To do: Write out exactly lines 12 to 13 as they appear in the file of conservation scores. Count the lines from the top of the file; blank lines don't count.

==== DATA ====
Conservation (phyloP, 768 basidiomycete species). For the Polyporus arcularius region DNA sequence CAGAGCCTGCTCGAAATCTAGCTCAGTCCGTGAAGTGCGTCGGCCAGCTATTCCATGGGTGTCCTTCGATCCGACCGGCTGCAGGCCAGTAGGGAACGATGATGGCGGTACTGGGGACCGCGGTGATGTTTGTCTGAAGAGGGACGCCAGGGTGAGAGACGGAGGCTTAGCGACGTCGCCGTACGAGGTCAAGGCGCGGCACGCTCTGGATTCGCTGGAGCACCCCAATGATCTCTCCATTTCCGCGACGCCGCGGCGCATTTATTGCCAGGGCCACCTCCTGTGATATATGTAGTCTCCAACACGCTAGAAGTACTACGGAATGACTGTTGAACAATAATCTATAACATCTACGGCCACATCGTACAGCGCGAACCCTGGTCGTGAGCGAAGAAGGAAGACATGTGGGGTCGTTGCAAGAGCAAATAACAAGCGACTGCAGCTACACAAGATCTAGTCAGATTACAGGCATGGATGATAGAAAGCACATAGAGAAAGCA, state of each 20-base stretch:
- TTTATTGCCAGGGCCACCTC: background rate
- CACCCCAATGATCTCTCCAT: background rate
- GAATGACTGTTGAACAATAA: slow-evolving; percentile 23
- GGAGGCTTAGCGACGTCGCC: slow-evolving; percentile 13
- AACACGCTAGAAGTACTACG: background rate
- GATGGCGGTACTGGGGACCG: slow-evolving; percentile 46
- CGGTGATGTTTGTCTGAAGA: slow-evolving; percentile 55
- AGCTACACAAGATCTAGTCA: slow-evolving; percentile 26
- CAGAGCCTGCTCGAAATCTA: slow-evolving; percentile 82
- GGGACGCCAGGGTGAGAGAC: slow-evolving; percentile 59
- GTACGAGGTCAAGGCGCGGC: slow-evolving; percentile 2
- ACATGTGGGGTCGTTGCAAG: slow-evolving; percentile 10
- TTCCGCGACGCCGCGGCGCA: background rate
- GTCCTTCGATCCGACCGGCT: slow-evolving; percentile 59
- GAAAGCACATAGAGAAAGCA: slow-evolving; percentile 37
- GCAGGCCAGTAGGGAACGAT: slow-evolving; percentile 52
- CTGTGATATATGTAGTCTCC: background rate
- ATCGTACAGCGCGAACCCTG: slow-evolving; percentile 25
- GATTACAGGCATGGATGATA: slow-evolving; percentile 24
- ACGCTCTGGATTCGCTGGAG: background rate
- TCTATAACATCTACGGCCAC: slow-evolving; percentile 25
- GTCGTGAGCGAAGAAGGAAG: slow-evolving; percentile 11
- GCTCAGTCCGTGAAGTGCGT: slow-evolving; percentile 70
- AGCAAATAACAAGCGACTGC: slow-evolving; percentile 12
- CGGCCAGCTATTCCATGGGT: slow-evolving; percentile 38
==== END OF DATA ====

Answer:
- GTACGAGGTCAAGGCGCGGC: slow-evolving; percentile 2
- ACATGTGGGGTCGTTGCAAG: slow-evolving; percentile 10